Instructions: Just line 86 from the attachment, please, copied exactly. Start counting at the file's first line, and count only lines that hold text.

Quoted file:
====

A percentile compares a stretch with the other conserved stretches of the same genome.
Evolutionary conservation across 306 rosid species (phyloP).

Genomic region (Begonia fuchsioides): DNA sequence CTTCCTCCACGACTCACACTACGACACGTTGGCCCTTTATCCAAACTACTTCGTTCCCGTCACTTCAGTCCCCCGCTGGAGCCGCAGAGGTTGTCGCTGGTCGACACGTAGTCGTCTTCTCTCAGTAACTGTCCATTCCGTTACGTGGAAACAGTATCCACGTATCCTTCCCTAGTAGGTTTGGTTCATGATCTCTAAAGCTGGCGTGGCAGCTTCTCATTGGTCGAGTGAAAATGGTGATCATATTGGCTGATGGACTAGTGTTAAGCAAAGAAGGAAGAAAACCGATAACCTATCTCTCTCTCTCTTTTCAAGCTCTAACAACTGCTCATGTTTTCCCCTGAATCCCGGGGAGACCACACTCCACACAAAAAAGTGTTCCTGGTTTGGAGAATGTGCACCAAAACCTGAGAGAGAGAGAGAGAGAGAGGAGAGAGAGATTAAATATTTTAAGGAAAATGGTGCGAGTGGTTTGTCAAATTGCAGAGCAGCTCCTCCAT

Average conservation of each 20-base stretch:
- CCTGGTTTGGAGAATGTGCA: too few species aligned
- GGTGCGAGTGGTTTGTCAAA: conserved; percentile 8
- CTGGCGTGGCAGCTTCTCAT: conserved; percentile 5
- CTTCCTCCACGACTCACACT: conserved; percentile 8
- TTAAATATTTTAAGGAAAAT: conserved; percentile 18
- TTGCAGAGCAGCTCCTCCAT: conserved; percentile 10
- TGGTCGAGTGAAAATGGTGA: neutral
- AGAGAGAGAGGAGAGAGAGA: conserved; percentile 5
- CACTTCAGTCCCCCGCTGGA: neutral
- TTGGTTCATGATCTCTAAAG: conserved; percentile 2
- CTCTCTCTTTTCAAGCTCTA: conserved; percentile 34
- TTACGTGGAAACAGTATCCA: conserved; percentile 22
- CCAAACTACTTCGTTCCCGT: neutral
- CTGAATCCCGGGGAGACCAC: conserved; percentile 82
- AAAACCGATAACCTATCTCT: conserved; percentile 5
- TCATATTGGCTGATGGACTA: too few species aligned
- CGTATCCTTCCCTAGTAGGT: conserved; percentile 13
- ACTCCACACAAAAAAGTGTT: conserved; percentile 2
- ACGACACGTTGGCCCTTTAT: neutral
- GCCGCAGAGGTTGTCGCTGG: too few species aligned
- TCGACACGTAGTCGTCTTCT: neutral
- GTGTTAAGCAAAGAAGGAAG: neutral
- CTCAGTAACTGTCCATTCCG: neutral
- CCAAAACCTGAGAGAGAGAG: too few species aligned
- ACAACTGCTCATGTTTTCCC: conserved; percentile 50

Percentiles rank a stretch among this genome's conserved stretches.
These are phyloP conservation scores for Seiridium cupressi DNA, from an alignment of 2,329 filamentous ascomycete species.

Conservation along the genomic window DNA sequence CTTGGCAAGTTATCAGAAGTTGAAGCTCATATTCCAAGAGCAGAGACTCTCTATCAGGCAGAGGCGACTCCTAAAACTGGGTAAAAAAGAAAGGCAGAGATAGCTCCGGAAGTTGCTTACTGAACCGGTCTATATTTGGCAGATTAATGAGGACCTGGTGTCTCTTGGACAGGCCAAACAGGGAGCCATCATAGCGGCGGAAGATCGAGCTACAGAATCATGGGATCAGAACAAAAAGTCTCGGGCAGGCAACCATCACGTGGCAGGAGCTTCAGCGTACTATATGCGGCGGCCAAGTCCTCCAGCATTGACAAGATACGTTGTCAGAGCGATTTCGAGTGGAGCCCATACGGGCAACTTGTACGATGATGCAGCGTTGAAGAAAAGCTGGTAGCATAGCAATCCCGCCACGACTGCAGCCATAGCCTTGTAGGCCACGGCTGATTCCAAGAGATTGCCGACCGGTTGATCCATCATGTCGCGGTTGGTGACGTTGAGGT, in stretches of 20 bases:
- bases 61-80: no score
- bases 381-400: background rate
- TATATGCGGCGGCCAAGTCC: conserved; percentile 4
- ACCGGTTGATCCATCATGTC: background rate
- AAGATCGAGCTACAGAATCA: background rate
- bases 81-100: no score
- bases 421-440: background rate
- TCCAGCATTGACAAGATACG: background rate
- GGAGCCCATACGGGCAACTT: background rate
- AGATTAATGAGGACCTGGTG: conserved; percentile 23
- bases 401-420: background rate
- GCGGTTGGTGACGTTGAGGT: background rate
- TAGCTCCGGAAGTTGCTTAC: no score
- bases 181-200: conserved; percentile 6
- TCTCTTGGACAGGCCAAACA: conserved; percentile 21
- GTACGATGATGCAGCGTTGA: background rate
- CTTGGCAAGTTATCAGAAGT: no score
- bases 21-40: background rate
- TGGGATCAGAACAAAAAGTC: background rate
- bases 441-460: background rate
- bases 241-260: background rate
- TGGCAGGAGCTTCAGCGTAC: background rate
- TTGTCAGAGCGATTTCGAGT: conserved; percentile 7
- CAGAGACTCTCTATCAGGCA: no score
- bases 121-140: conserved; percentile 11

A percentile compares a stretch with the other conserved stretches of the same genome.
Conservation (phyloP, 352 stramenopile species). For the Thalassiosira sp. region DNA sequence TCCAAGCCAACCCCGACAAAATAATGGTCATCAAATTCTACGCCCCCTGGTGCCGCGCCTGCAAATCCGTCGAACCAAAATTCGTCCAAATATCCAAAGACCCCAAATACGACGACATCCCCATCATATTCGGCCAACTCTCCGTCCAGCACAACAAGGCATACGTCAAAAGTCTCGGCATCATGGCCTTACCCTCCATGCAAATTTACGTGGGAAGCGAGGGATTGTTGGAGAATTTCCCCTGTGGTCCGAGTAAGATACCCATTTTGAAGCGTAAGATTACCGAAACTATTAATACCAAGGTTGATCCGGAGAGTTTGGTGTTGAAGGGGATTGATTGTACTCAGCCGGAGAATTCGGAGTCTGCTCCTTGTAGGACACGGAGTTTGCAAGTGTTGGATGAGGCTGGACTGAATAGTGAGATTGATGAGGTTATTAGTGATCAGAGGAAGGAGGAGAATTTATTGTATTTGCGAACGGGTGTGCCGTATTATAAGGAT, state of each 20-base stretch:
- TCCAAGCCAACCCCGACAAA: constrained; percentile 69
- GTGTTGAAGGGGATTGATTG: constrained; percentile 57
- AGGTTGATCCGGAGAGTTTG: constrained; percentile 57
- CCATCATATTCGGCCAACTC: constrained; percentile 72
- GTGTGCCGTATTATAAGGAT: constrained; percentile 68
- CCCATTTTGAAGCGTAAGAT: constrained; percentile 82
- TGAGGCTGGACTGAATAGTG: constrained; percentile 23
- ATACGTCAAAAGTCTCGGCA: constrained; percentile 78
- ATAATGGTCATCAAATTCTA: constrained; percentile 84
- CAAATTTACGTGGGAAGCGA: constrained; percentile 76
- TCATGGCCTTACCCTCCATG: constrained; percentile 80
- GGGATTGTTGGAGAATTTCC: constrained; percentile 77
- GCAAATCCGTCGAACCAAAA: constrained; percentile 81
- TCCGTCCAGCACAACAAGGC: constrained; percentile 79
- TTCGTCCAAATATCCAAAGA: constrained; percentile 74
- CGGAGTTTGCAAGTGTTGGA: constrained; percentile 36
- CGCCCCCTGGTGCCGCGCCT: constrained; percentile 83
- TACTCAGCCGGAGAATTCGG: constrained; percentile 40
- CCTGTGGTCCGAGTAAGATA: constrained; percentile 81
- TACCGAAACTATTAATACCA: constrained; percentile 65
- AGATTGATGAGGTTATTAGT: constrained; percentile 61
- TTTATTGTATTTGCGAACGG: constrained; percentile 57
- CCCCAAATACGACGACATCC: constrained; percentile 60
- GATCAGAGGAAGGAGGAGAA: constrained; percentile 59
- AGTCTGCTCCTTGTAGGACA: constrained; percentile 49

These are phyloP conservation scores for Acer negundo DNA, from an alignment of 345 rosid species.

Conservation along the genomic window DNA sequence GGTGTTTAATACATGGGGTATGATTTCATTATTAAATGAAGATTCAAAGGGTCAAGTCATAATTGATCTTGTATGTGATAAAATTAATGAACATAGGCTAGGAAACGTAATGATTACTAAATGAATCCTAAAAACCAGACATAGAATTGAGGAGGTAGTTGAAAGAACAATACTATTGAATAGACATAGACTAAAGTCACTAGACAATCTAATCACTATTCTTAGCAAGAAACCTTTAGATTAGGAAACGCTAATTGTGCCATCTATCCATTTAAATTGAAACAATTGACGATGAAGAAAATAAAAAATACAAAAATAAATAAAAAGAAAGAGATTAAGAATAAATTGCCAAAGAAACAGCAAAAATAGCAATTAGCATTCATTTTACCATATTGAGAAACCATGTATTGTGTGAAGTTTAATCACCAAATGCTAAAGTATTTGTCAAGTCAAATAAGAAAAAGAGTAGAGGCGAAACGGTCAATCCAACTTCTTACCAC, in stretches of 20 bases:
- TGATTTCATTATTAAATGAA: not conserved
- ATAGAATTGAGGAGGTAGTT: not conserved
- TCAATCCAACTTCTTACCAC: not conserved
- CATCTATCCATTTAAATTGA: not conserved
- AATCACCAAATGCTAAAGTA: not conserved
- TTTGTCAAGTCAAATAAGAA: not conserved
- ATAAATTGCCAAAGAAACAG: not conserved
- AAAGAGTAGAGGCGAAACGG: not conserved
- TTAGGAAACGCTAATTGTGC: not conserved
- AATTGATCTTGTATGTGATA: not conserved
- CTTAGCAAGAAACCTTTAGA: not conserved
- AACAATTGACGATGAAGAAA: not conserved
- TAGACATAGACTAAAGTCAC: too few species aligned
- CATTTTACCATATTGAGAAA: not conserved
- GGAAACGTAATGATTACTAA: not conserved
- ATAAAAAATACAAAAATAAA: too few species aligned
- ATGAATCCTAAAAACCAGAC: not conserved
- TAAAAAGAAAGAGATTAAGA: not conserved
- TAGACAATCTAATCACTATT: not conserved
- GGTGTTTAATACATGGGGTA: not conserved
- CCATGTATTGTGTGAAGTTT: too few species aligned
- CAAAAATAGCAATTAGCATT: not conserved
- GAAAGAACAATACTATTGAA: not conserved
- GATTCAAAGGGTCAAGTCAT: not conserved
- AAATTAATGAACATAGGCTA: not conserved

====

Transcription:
Conservation along the genomic window DNA sequence GGTGTTTAATACATGGGGTATGATTTCATTATTAAATGAAGATTCAAAGGGTCAAGTCATAATTGATCTTGTATGTGATAAAATTAATGAACATAGGCTAGGAAACGTAATGATTACTAAATGAATCCTAAAAACCAGACATAGAATTGAGGAGGTAGTTGAAAGAACAATACTATTGAATAGACATAGACTAAAGTCACTAGACAATCTAATCACTATTCTTAGCAAGAAACCTTTAGATTAGGAAACGCTAATTGTGCCATCTATCCATTTAAATTGAAACAATTGACGATGAAGAAAATAAAAAATACAAAAATAAATAAAAAGAAAGAGATTAAGAATAAATTGCCAAAGAAACAGCAAAAATAGCAATTAGCATTCATTTTACCATATTGAGAAACCATGTATTGTGTGAAGTTTAATCACCAAATGCTAAAGTATTTGTCAAGTCAAATAAGAAAAAGAGTAGAGGCGAAACGGTCAATCCAACTTCTTACCAC, in stretches of 20 bases: